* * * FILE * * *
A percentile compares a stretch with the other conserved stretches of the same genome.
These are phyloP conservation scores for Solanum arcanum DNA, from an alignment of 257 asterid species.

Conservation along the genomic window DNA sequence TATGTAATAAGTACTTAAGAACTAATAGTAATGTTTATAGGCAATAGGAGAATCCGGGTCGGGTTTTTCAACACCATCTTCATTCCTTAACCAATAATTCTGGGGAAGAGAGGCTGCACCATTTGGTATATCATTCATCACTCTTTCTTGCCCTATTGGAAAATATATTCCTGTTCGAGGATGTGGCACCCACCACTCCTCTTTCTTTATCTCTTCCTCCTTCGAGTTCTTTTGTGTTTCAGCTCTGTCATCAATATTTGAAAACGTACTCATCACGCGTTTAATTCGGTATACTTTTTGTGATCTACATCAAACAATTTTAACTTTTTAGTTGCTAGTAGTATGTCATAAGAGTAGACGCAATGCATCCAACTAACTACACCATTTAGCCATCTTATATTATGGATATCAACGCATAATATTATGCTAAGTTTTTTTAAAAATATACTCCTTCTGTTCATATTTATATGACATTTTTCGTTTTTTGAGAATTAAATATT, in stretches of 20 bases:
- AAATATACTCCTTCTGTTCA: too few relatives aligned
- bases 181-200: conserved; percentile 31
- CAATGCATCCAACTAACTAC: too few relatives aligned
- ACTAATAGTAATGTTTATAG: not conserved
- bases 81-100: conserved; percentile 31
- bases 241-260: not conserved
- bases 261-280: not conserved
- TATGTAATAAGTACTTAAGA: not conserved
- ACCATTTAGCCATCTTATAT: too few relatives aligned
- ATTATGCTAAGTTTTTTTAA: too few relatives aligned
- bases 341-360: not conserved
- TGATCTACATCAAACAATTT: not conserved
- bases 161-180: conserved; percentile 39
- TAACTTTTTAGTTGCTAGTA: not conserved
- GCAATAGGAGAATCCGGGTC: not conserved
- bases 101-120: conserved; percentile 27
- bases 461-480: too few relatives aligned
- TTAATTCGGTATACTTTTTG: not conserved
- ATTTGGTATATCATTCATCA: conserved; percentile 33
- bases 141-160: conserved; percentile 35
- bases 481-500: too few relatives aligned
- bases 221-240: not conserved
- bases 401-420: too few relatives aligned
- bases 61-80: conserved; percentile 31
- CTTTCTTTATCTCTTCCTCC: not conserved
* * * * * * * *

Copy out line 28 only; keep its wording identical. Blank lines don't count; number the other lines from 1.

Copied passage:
- CTTTCTTTATCTCTTCCTCC: not conserved